- Considering that my 2003 STS’s temperature control system is powered by bi-directional electric motors rather than by suction, I am unsure about the configuration of your system.
- The vacuum actuators/motors that regulate the Climate Control system are used to operate the system.
- This, I assume, is where the vacuum is stored for the Climate Control System.
- There could also be something in your temperature control system called a ‘Programmer,’ which is in charge of orchestrating the movement of all the doors and other components.
- Once again, get and analyze an FSM.
- I believe you have a vacuum leak somewhere in your system.
- The reason I believe this is because everything works OK during periods of high vacuum (such as when the throttle is mostly closed, for example).
- I’m guessing it’s the Vacuum Tank Assembly or a hose that connects it to the Programmer, now that I think about it.
when you open up the throttle). In addition, a check valve on the vacuum source side of the Vacuum Tank assembly should be included (hose that runs to the intake manifold). It’s possible that the check valve is not working properly (e.g. not closing).
AC fan changes speed while driving.
No1, I had the same same problem and I was able to solve it. It is significantly better now, but it is still no1. I replaced the batteries with two Odyssey 2150 rechargeable batteries (group 31 batteries) 2. I do not have a heating grid (it shouldnt even come on at this temp) Three-quarter-inch-gauge five-kilowatt-strand power cables with beefy terminals are used for all three of the “big three.” This comprises grounding the block and chassis, powering the crossover, getting power from the alternator, and getting power from the starter.
- I changed the blower motor with three different brands of blower motors (vdo, orlieys dont remember the brand, and now OEM) 6.
- Replaced the resistor with a new one (only used on positions 1-3, not on full blast) 8.
- I recently went inside the room with a volt meter and discovered that the current (ground) passes via the selector switch (1-4) and the resistor (only on 1-3).
- From there, I enter a relay that is linked in the manner shown above.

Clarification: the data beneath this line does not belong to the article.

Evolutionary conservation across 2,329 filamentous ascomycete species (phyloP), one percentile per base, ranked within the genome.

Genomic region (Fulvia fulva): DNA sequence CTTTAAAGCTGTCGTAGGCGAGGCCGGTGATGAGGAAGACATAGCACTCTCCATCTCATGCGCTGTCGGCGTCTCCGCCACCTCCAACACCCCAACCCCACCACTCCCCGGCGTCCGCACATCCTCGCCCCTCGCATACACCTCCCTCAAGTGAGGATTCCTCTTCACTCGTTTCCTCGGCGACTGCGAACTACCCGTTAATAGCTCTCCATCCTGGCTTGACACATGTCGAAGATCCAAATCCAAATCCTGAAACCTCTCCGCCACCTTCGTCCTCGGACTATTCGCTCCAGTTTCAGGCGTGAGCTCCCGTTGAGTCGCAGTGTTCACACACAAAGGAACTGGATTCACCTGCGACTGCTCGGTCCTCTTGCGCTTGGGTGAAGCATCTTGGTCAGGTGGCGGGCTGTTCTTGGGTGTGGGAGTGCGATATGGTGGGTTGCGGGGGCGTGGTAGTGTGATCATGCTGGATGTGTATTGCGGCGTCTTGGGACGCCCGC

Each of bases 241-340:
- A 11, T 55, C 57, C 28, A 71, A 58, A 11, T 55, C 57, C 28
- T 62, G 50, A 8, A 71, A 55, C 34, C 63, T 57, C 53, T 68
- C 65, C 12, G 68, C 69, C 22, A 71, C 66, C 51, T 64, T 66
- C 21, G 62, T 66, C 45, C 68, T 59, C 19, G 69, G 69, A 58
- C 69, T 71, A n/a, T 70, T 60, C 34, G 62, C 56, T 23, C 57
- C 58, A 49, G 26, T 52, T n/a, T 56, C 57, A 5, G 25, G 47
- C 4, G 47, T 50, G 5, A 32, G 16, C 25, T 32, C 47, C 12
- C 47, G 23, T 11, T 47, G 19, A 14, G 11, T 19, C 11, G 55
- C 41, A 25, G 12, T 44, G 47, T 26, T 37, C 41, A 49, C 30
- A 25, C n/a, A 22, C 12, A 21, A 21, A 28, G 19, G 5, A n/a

- 87 blower motor ground wire (not cut, but soldered into, it still needs connection for 1-3) Hopefully, this may be of assistance to someone.
A/C blows harder under acceleration.
Re Somewhat similar to that, I was experiencing problems with my own. It was years ago that my foot vent quit functioning, but I only used it about 2-3 days a year, so it wasn’t a major concern. Then my defrost became stuck open, which was driving me insane because my windshield was always fogged in. It would sound similar to what you described, in that it would appear to accelerate up then slow down. So I finally got around to it tonight; the vacuum box is conveniently located near the gas pedal (to answer your question).
- They were fine, and I could see the floor actuator, which had a red hose attached.
- Following that, I removed the middle bezel to have access to the controls (the car is so brittle everything was breaking lol).
- So I realized at this time that the controller had failed.
- It nearly appeared as though the rubber diaphragm had jumped out of its holder and smashed into the floor.
Then I said, what the heck, and took a razor to it, carving out new channels and putting it all back together, and it worked! (with lots of glue). Everything has been restored to normal operation! Sorry for the long narrative, but it may be relevant to your situation as well.
Signs of a Bad Blower Motor
Among the most significant components of your vehicle’s heating and air conditioning systems is the blower motor. In the absence of one, you will be unable to regulate the temperature of your cabin – not a life-threatening situation, but certainly a huge irritation in extreme heat or cold. It goes without saying that your temperature control systems may fail in a variety of ways, so it’s important to know how to recognize the indicators of a malfunctioning blower motor and have it repaired without having to replace a whole bunch of other perfectly excellent parts.
Getting Some Air Time
This little rotary motor is used to operate a fan located behind your vents, forcing hot or cold air through them at changing speeds depending on your choice of fan speed. Despite the fact that it is contained within a housing, it is located in the engine compartment, and it is not uncommon for extraneous items to be pulled into, wrapped around, or stuck in the fan. Because the impeller blades are made of plastic, it is quite simple for them to become detached. When this happens, you may first detect a noise emanating from just behind the vent, such as light slapping or a sharp snap, before realizing that there is an issue with airflow.